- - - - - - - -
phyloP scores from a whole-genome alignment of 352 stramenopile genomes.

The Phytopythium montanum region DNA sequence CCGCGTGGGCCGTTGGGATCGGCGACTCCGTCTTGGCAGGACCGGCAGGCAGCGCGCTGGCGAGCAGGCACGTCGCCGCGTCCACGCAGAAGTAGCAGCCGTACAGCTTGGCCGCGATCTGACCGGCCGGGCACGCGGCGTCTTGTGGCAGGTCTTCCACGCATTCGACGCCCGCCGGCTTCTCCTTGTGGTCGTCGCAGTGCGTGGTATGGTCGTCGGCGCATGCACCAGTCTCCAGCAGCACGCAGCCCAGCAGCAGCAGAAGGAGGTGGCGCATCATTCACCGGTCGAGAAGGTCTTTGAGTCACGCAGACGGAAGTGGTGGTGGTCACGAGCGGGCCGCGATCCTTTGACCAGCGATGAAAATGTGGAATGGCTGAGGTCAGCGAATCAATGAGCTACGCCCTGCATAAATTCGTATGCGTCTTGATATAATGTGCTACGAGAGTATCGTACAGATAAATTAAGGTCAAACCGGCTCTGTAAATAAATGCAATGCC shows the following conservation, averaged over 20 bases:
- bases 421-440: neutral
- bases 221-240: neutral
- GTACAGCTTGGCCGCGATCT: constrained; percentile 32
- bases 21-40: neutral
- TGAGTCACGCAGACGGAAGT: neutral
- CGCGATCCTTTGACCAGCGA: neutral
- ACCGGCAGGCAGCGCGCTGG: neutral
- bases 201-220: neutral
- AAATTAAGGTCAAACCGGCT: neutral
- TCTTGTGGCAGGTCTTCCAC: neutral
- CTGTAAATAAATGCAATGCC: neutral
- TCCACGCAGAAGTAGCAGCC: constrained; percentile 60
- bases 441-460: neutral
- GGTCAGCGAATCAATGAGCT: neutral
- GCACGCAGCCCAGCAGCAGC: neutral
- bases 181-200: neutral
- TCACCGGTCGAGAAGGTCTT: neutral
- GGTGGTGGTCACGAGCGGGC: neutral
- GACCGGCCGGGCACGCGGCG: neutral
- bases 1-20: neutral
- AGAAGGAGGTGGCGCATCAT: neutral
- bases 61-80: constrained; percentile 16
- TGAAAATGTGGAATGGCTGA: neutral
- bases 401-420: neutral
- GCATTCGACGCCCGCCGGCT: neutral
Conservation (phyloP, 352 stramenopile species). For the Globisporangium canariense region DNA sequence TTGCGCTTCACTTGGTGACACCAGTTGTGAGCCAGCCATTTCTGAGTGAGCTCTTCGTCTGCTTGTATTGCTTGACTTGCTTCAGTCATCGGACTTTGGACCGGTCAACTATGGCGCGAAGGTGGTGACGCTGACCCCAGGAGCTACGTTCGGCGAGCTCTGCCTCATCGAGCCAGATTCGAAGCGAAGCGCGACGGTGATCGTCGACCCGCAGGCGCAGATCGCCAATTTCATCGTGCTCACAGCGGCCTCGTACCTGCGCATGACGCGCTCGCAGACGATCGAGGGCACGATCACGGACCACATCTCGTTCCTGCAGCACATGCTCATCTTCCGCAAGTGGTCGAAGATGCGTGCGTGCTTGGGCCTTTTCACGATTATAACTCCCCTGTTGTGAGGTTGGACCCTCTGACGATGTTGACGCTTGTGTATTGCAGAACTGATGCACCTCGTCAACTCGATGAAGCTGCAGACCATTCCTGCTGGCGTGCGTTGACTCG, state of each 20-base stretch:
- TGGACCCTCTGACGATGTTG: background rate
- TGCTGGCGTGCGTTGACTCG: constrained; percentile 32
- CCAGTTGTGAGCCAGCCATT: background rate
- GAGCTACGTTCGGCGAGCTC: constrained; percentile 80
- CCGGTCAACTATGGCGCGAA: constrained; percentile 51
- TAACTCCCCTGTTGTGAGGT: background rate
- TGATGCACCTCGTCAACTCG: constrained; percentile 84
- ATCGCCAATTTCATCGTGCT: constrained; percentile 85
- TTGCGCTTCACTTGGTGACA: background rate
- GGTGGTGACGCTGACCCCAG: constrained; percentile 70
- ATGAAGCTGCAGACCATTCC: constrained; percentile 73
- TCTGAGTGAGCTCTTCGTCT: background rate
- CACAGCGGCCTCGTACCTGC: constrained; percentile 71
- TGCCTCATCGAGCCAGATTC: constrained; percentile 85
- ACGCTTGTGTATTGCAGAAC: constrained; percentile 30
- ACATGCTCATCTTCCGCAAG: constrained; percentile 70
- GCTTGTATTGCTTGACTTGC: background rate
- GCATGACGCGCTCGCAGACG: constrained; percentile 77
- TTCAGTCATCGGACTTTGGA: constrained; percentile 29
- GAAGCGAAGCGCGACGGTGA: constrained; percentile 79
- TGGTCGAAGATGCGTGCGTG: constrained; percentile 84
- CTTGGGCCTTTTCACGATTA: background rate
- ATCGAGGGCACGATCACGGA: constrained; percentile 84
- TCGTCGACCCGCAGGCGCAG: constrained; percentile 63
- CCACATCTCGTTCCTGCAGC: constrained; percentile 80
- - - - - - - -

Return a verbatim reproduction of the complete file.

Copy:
phyloP scores from a whole-genome alignment of 352 stramenopile genomes.

The Phytopythium montanum region DNA sequence CCGCGTGGGCCGTTGGGATCGGCGACTCCGTCTTGGCAGGACCGGCAGGCAGCGCGCTGGCGAGCAGGCACGTCGCCGCGTCCACGCAGAAGTAGCAGCCGTACAGCTTGGCCGCGATCTGACCGGCCGGGCACGCGGCGTCTTGTGGCAGGTCTTCCACGCATTCGACGCCCGCCGGCTTCTCCTTGTGGTCGTCGCAGTGCGTGGTATGGTCGTCGGCGCATGCACCAGTCTCCAGCAGCACGCAGCCCAGCAGCAGCAGAAGGAGGTGGCGCATCATTCACCGGTCGAGAAGGTCTTTGAGTCACGCAGACGGAAGTGGTGGTGGTCACGAGCGGGCCGCGATCCTTTGACCAGCGATGAAAATGTGGAATGGCTGAGGTCAGCGAATCAATGAGCTACGCCCTGCATAAATTCGTATGCGTCTTGATATAATGTGCTACGAGAGTATCGTACAGATAAATTAAGGTCAAACCGGCTCTGTAAATAAATGCAATGCC shows the following conservation, averaged over 20 bases:
- bases 421-440: neutral
- bases 221-240: neutral
- GTACAGCTTGGCCGCGATCT: constrained; percentile 32
- bases 21-40: neutral
- TGAGTCACGCAGACGGAAGT: neutral
- CGCGATCCTTTGACCAGCGA: neutral
- ACCGGCAGGCAGCGCGCTGG: neutral
- bases 201-220: neutral
- AAATTAAGGTCAAACCGGCT: neutral
- TCTTGTGGCAGGTCTTCCAC: neutral
- CTGTAAATAAATGCAATGCC: neutral
- TCCACGCAGAAGTAGCAGCC: constrained; percentile 60
- bases 441-460: neutral
- GGTCAGCGAATCAATGAGCT: neutral
- GCACGCAGCCCAGCAGCAGC: neutral
- bases 181-200: neutral
- TCACCGGTCGAGAAGGTCTT: neutral
- GGTGGTGGTCACGAGCGGGC: neutral
- GACCGGCCGGGCACGCGGCG: neutral
- bases 1-20: neutral
- AGAAGGAGGTGGCGCATCAT: neutral
- bases 61-80: constrained; percentile 16
- TGAAAATGTGGAATGGCTGA: neutral
- bases 401-420: neutral
- GCATTCGACGCCCGCCGGCT: neutral
Conservation (phyloP, 352 stramenopile species). For the Globisporangium canariense region DNA sequence TTGCGCTTCACTTGGTGACACCAGTTGTGAGCCAGCCATTTCTGAGTGAGCTCTTCGTCTGCTTGTATTGCTTGACTTGCTTCAGTCATCGGACTTTGGACCGGTCAACTATGGCGCGAAGGTGGTGACGCTGACCCCAGGAGCTACGTTCGGCGAGCTCTGCCTCATCGAGCCAGATTCGAAGCGAAGCGCGACGGTGATCGTCGACCCGCAGGCGCAGATCGCCAATTTCATCGTGCTCACAGCGGCCTCGTACCTGCGCATGACGCGCTCGCAGACGATCGAGGGCACGATCACGGACCACATCTCGTTCCTGCAGCACATGCTCATCTTCCGCAAGTGGTCGAAGATGCGTGCGTGCTTGGGCCTTTTCACGATTATAACTCCCCTGTTGTGAGGTTGGACCCTCTGACGATGTTGACGCTTGTGTATTGCAGAACTGATGCACCTCGTCAACTCGATGAAGCTGCAGACCATTCCTGCTGGCGTGCGTTGACTCG, state of each 20-base stretch:
- TGGACCCTCTGACGATGTTG: background rate
- TGCTGGCGTGCGTTGACTCG: constrained; percentile 32
- CCAGTTGTGAGCCAGCCATT: background rate
- GAGCTACGTTCGGCGAGCTC: constrained; percentile 80
- CCGGTCAACTATGGCGCGAA: constrained; percentile 51
- TAACTCCCCTGTTGTGAGGT: background rate
- TGATGCACCTCGTCAACTCG: constrained; percentile 84
- ATCGCCAATTTCATCGTGCT: constrained; percentile 85
- TTGCGCTTCACTTGGTGACA: background rate
- GGTGGTGACGCTGACCCCAG: constrained; percentile 70
- ATGAAGCTGCAGACCATTCC: constrained; percentile 73
- TCTGAGTGAGCTCTTCGTCT: background rate
- CACAGCGGCCTCGTACCTGC: constrained; percentile 71
- TGCCTCATCGAGCCAGATTC: constrained; percentile 85
- ACGCTTGTGTATTGCAGAAC: constrained; percentile 30
- ACATGCTCATCTTCCGCAAG: constrained; percentile 70
- GCTTGTATTGCTTGACTTGC: background rate
- GCATGACGCGCTCGCAGACG: constrained; percentile 77
- TTCAGTCATCGGACTTTGGA: constrained; percentile 29
- GAAGCGAAGCGCGACGGTGA: constrained; percentile 79
- TGGTCGAAGATGCGTGCGTG: constrained; percentile 84
- CTTGGGCCTTTTCACGATTA: background rate
- ATCGAGGGCACGATCACGGA: constrained; percentile 84
- TCGTCGACCCGCAGGCGCAG: constrained; percentile 63
- CCACATCTCGTTCCTGCAGC: constrained; percentile 80